Monday, 21 November 2016

Fairy wings

I wrote this poem years ago when I was in the wrong relationship. I sent it to you one night in response to your plea, 'send me a poem, Beverley Writer.' You said it was the saddest poem you had ever read and it made you cry. 'It makes me happy too, though,' you wrote, 'because I know my heart will soar with yours.' Oh, how we soared.

I just found this photo of myself amongst your files. I was dressed up as 'Fairy Tale' for a children's writing event. It made me think of the poem. What a sad fairy I look in this picture.  What a sad fairy I am now. Still, I read the poem again and, just like it did for you, it makes me happy and sad at the same time. However sad I am now (and I am unspeakably sad), nothing could be as sad as being that fairy pinned down with the broken wings. I know that now that you have shown me how it feels to be cherished, even if I am on my own for the rest of my life, I will never be in that situation again. I hate the idea that there might be a silver lining to this cloud, but a touch of fairy dust maybe I'll allow. Somehow, I will clean up those fairy wings and I will fly. Maybe, if I fly high enough, I can reach you still.

Fairy wings

I saw a pair of fairy wings hanging in the sun,
like all a girl’s childhood dreams spun
in pink and lilac. When I slipped them
on I knew they were the one.
Like Harry Potter’s wand, my wings chose me
and I believed that with them
I could dance beyond the edge
of reason, fly sky high and touch
the stars, sprinkle the world with
fairy dust and magic charms,
leave gold flecks in your hair.

You laughed at me.
You didn’t believe in fairies
or magic or the joy of flight.
You brought me back to earth
with a bump and I squeezed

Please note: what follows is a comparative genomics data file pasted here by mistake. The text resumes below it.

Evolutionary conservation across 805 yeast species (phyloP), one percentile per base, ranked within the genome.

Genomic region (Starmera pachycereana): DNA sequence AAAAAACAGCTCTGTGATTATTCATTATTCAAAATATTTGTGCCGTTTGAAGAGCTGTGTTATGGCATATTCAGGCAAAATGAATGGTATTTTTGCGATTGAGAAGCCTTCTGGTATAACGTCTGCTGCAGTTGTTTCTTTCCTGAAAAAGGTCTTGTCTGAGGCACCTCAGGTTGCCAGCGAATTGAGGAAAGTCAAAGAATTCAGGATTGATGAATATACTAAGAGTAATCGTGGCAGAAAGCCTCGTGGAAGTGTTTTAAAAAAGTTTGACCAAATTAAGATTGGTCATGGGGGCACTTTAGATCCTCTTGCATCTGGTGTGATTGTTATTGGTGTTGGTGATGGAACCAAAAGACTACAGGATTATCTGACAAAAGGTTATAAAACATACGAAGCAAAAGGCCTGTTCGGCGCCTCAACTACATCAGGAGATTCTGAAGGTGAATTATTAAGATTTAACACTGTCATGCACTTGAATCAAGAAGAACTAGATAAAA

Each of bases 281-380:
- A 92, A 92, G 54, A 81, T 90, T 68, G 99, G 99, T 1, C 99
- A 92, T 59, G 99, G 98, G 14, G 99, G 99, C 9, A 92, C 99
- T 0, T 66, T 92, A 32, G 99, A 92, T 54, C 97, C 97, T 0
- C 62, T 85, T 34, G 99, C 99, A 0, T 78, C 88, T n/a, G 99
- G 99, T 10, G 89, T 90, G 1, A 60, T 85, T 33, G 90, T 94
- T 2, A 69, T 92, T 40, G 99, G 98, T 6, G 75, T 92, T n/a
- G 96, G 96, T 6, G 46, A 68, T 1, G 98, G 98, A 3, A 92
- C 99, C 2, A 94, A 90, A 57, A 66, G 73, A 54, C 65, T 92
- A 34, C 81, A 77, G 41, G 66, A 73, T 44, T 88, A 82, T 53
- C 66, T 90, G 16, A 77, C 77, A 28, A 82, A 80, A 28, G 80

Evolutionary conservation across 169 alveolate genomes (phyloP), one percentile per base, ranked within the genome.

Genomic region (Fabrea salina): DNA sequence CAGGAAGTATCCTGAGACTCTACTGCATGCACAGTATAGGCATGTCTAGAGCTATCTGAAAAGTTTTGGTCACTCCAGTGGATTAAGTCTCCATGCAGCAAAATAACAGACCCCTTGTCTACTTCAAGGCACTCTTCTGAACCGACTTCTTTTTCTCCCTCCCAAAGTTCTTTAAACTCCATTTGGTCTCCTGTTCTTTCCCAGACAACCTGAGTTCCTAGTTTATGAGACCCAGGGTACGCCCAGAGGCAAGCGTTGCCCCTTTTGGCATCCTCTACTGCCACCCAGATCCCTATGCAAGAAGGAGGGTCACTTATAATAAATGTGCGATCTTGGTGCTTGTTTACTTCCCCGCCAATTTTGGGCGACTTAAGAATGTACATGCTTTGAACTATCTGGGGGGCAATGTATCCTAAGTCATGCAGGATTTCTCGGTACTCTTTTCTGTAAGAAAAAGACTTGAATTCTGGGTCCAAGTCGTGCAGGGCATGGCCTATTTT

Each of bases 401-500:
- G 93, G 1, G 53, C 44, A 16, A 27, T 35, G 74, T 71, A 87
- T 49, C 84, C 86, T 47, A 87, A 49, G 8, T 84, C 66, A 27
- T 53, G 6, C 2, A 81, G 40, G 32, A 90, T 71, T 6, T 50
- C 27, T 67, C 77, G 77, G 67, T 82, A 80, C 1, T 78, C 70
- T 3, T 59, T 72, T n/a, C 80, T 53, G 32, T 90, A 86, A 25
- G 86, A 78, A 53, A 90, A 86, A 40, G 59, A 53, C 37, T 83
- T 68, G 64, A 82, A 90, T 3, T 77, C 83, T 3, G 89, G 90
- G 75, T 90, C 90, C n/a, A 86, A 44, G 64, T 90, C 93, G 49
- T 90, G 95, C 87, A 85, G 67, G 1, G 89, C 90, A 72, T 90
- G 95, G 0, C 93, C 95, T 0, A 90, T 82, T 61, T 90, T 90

back my tears, but I bought
the wings anyway and in my dreams
for a while at least, I could still fly.

Like a butterfly I longed to flit
from flower, to precious, glorious flower,
to taste the flavours of the rivers of the world,
to rest my fairy crown with yours on shores,
and banks and heather and moor.
I thought that’s what life was for.
But you blotted out the colours to monochrome,
you cut down all the blossoms that were not home.
And then you started to pick at my fairy wings.
You wanted me pinned in your collection,
safe and still.
Your capture made me ill.

Dutiful,  I accepted your ban on all the people
I had ever loved and all the places I had ever been.
I did what I was told, stuck to safe topics like the weather
(British of course, no foreign climes accepted here),
didn’t dare to mention that the stars shine like gold
on other side and how I longed to take you there.
It was quieter then, the way you like it
but in my dreams sometimes,
I could still dance, and sing and fly.

'I need to know where I stand.'
So I offered you my hand, told you that I
loved you more than stars and grains of sand,
proffered you a hundred grand, a plot of land
my family, my friends and everything I had.
But you pushed my love away
and you crushed my fairy dreams
and you tore my lovely wings to shreds,
left them scattered across a lonely bed.

But I still believe in magic.
Those scattered threads of pink and lilac
re-form now and again I see my fairy wings.
Like trusty friends they waited for me.
I put them on.
Step back if you will and see me fly. 

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